Poland’s commercial real estate sector has just recorded what some reporters are calling it’s “best-ever” first-quarter, which is quite something to achieve over the precise period in which the world was waking up to the horrors of the COVID-19.
The record breaking three months saw €2.4 billion in transactions, almost three times that seen over the same period in 2019. Whilst transactions in the second quarter will undoubtedly be lower, for obvious reasons, my own company, First Property Group PLC, just added to the numbers by completing the sale of the ‘CH8’ tower block in the central business district of Warsaw, significantly boosting our cash pot for future investments.
There are some parallels between the current crisis and the 2008 crash, a disaster for the world economy that led to broadly negative media portrayals of the property investment and finance sectors due to widespread profligacy and reckless lending. Yet those looking past the headlines would have seen that Poland bucked the trend and did not dip into recession during the credit crunch. Some companies, including my own, continued to turn a healthy profit throughout as a result of judicious investing during the boom years and rigorous asset management thereafter.
When the pandemic began taking hold I was concerned about Poland but given the sensible, timely and decisive action taken by the Polish government and its various institutions I was quickly reassured. Their clampdown was proportional and prompt and they put in place social distancing measures ahead of the UK, despite having just a fraction of the cases. And, like the UK, they quickly instituted an emergency budget designed to head off a spiralling economic calamity of a similar size to our own, at about 10% of GDP.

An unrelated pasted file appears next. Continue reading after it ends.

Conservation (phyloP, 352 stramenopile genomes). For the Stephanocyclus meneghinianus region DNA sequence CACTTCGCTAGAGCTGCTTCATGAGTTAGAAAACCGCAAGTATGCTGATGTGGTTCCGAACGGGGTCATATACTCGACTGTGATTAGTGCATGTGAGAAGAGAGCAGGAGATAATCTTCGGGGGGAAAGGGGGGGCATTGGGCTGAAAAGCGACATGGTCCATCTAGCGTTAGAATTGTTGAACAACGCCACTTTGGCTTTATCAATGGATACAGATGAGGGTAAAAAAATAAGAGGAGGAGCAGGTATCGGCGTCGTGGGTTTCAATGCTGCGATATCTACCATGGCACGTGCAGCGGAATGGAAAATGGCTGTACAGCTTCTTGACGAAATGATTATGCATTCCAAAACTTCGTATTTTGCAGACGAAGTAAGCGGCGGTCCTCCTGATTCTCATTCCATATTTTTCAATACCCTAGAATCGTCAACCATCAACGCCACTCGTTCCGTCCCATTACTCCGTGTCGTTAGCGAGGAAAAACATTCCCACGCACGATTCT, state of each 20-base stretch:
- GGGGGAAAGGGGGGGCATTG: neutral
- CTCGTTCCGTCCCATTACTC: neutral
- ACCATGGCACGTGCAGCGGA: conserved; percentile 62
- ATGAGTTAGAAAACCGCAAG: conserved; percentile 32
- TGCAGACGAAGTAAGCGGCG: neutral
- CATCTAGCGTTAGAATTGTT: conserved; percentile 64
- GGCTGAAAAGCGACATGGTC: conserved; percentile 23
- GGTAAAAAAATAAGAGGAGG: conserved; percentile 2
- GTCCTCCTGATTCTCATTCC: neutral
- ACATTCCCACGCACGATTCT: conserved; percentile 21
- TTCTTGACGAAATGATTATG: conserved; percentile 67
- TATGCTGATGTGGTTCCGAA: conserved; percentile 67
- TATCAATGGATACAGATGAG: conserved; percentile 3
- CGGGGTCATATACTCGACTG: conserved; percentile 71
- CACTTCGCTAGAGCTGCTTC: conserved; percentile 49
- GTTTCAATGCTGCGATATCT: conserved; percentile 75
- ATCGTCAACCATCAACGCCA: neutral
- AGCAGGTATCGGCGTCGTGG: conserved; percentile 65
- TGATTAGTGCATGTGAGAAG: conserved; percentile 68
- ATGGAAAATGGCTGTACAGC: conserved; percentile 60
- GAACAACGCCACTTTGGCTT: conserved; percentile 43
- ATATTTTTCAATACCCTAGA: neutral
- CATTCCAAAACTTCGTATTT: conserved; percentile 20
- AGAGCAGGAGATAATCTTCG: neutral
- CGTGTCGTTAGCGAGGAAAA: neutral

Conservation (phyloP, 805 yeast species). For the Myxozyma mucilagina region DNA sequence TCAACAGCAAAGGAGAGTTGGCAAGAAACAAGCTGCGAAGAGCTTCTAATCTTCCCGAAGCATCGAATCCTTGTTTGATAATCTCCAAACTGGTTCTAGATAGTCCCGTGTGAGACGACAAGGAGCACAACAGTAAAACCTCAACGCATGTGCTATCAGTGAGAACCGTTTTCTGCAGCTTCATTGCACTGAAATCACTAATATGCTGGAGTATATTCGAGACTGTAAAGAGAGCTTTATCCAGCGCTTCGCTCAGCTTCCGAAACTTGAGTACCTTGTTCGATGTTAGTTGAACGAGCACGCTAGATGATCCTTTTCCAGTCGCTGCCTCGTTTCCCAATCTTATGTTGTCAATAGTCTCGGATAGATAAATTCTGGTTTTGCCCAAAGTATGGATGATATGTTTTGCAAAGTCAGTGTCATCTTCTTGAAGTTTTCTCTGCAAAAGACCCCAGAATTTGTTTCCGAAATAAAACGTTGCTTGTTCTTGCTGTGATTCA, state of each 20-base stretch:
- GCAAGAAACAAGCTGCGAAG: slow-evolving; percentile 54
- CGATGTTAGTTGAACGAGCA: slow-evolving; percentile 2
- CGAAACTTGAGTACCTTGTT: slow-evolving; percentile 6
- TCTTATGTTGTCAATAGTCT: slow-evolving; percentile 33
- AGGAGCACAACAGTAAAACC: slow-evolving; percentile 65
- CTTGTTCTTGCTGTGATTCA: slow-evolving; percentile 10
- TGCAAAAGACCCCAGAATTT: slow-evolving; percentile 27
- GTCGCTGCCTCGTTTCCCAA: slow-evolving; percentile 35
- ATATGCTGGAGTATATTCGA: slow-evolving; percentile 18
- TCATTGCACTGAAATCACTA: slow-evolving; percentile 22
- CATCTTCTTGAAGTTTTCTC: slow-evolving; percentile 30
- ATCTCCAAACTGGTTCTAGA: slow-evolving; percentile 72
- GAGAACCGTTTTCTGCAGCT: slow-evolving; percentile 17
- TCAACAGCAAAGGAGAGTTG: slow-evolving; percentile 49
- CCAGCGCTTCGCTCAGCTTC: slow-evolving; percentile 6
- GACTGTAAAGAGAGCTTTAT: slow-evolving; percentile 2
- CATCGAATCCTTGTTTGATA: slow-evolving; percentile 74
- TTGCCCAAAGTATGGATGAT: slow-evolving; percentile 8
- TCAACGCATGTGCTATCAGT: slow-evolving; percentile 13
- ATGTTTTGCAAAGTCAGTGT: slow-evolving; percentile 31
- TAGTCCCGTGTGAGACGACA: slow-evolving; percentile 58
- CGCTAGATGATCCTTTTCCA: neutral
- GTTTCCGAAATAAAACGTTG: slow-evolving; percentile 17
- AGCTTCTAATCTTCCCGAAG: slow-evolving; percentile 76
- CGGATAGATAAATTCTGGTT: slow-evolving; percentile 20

They were fast, firm and ready to be bold by spending to minimise damage. But they also entered this period of uncertainty with a low government debt to GDP ratio of around 46%. This is expected to rise sharply to just under 60% but they will still have easily manageable debt levels and the ability to spend more if needs be. Interest rates, meanwhile, sit at 0.5% in Poland and can be cut if needed, unlike here in the UK, where they have already been slashed to 0.1% and cannot easily be cut again.
The bigger picture for Poland, visible before the crisis, is also one of consistent, sustainable growth. Suppressed for so long by a foreign ideology, Poland’s full economic potential is yet to be realised. Prior to the onset of the pandemic, unemployment was just 2.9%, with the nation nearing full employment, and GDP growth was more than twice that of Western Europe, as Poland entered into it’s 29th year of growth in 2020, a historical record matched only by Australia.
The capital’s CH8 tower, which we have just sold a majority stake in, was one of the first office skyscrapers to be built in the city in the mid-70s. It is situated near to the imposing grey of the Palace of Culture and Science, which has dominated the city’s skyline since the 1950s and remains associated with the dark days of Communism and brutality of Stalin, whom it was built in honour of. The contrasting sheer glass of the newer structure has housed banks and Western businesses, and in a way, has come to symbolise capitalism’s advance in Poland, which the Polish people and my company have mutually benefited from, generating jobs and further investment.